Canada’s Great Women for teachers and students

Have students decide who they would place on their list of Great Canadian Women.

Written by Canada’s History Society

Posted January 26, 2016

Canada’s History Society decided to mark the centennial of the first women to win the vote in Canada — in Manitoba, Saskatchewan and Alberta in 1916 — by celebrating great women from Canada’s past.

To create our list we recruited a panel of prominent Canadians — former Governor General Adrienne Clarkson; bestselling author Charlotte Gray; historians Michèle Dagenais (Université de Montreal), Tina Loo (University of British Columbia), and Joan Sangster (Trent University); and author and English professor Aritha van Herk (University of Calgary).

Theirs was not an easy task, for how do you define greatness? The list of thirty names the panel came up with is by no means definitive; some of the names are familiar, others are obscure. But what can be said is that each of the great women chosen has in some way made a positive impact on Canada.

Canada’s History Society would like to invite teachers and students to take on new perspectives and some other historical thinking concepts. Have students review our list of thirty women and then ask them to create their own version. Take the time with your class to listen to this interview with one of our judges, Charlotte Gray, about her experience in selecting these great women.

Classroom Activity

  • Select a woman.
  • Identify the major and minor influences in her life (social, political, economic and cultural) and show with primary and secondary source evidence how she responded to them.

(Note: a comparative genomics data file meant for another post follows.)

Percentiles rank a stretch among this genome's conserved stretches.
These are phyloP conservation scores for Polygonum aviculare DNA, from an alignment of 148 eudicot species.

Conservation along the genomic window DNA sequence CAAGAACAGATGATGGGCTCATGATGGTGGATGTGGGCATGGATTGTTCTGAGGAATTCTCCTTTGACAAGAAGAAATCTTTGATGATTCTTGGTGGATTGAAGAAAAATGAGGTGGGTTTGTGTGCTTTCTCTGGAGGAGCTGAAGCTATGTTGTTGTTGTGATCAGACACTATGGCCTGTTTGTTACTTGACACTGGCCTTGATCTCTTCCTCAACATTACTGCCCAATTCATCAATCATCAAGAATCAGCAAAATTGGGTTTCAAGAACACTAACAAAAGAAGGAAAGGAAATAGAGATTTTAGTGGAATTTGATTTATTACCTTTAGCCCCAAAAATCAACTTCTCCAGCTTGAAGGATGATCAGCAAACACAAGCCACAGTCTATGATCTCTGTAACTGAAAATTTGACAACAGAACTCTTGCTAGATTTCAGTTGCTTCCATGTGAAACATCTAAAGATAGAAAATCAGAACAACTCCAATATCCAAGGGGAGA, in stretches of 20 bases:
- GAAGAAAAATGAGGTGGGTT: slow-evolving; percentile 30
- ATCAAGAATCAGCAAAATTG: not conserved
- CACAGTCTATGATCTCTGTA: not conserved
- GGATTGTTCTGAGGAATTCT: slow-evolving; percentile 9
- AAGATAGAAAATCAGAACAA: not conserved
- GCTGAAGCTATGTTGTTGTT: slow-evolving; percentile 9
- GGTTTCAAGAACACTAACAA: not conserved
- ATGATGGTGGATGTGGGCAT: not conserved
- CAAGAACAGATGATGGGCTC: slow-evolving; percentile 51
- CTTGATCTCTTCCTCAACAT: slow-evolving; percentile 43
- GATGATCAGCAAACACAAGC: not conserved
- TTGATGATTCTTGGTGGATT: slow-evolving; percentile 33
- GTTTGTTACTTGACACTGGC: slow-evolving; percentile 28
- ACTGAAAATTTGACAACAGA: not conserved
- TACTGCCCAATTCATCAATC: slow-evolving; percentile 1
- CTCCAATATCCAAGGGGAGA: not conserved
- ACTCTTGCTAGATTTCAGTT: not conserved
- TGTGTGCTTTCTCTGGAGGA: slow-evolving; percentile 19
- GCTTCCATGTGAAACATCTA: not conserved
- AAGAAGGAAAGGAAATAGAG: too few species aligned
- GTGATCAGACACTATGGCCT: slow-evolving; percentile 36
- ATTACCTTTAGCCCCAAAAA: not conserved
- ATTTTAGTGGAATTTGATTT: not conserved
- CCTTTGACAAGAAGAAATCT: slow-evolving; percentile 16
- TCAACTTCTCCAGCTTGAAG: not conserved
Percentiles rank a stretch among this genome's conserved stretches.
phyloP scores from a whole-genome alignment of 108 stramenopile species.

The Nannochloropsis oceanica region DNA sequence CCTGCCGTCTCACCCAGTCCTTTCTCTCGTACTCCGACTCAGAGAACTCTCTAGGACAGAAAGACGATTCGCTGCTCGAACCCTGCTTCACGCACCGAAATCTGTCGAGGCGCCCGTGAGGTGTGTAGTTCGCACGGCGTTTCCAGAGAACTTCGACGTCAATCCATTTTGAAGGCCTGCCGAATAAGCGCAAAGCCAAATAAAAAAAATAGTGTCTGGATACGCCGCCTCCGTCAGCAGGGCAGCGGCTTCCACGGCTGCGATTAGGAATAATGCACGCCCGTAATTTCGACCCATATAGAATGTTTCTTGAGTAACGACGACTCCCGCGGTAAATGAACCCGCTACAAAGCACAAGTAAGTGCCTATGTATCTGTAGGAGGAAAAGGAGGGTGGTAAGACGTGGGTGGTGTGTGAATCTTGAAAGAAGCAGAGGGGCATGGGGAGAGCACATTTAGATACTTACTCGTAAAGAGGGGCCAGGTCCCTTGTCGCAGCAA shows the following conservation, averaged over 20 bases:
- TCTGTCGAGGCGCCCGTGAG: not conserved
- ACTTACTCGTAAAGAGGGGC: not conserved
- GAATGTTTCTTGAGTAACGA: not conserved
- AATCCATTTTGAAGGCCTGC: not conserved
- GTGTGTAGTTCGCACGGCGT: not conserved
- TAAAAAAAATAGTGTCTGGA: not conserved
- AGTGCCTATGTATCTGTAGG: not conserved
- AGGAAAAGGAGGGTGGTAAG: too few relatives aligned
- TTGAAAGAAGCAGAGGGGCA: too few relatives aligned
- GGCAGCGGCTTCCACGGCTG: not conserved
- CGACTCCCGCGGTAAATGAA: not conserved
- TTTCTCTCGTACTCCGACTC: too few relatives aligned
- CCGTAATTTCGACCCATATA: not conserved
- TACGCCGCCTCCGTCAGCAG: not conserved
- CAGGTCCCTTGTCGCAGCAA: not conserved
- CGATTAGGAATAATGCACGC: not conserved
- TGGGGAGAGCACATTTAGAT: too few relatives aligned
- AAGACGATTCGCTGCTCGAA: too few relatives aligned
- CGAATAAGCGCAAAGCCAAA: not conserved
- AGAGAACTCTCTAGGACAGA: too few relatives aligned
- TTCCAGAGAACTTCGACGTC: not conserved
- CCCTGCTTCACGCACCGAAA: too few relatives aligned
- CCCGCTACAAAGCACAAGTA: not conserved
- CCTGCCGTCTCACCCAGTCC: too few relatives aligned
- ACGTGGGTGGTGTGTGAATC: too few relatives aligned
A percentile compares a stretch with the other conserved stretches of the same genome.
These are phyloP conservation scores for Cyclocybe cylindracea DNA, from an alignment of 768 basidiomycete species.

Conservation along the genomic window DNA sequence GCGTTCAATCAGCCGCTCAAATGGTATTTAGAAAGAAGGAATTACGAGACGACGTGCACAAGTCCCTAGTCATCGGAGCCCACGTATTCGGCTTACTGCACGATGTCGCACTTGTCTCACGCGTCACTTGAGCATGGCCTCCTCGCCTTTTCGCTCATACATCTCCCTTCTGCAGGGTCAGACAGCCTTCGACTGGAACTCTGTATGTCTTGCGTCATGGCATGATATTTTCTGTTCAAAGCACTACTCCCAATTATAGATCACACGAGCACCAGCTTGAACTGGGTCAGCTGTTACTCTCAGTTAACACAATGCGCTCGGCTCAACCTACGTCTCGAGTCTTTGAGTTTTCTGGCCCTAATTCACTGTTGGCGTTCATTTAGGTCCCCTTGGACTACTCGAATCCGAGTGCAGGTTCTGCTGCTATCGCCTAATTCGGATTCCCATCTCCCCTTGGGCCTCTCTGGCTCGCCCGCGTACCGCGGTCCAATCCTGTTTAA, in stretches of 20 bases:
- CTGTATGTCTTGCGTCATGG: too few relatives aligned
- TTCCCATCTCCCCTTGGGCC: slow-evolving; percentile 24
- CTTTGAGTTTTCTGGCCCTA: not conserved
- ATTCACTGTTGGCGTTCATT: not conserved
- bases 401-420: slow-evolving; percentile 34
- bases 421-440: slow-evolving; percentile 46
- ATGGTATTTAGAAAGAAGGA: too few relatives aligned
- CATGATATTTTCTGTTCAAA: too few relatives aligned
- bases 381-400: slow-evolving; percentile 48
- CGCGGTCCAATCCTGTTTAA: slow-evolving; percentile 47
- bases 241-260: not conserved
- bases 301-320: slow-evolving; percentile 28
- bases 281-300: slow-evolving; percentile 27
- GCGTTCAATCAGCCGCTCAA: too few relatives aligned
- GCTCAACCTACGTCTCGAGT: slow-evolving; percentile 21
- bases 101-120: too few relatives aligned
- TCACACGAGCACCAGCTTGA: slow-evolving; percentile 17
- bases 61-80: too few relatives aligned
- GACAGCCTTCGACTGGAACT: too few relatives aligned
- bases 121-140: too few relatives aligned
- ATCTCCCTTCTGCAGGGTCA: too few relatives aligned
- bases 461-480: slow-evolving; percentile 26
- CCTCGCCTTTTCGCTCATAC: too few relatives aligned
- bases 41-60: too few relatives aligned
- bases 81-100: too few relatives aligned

• Pinpoint the turning point in her life.
  • Why and how did her work impact the surrounding community and Canada?
  • Take the perspective of the woman, how do you think she felt and thought about the work she was doing? Can you find evidence to support this?
  • Was she fighting against an injustice? Research the injustice in Canada. Where are its roots? Who was supporting it? Who was fighting against it? Is it still an issue in Canada or communities within Canada today?

Extension Activity

  • Place all thirty women on a timeline of Canadian history. (Students can also place women on a map of Canada to gain a better understanding of place).
  • Identify major events in Canadian history that fall within the date range of these women.
  • Using what they have learned about these events in Canadian history, discuss how these events may have influenced these women. Be sure to encourage students to take the perspectives of these women to better understand how they would have felt about these events.
  • Use independent/group research projects to further students understanding.
  • Hold a class debate to defend or criticize the women to decide who belongs in the top twenty, ten, five or one.
  • Vote as a class.
  • This activity can take place multiple times throughout the year as students learn new and different parts of Canadian history. 

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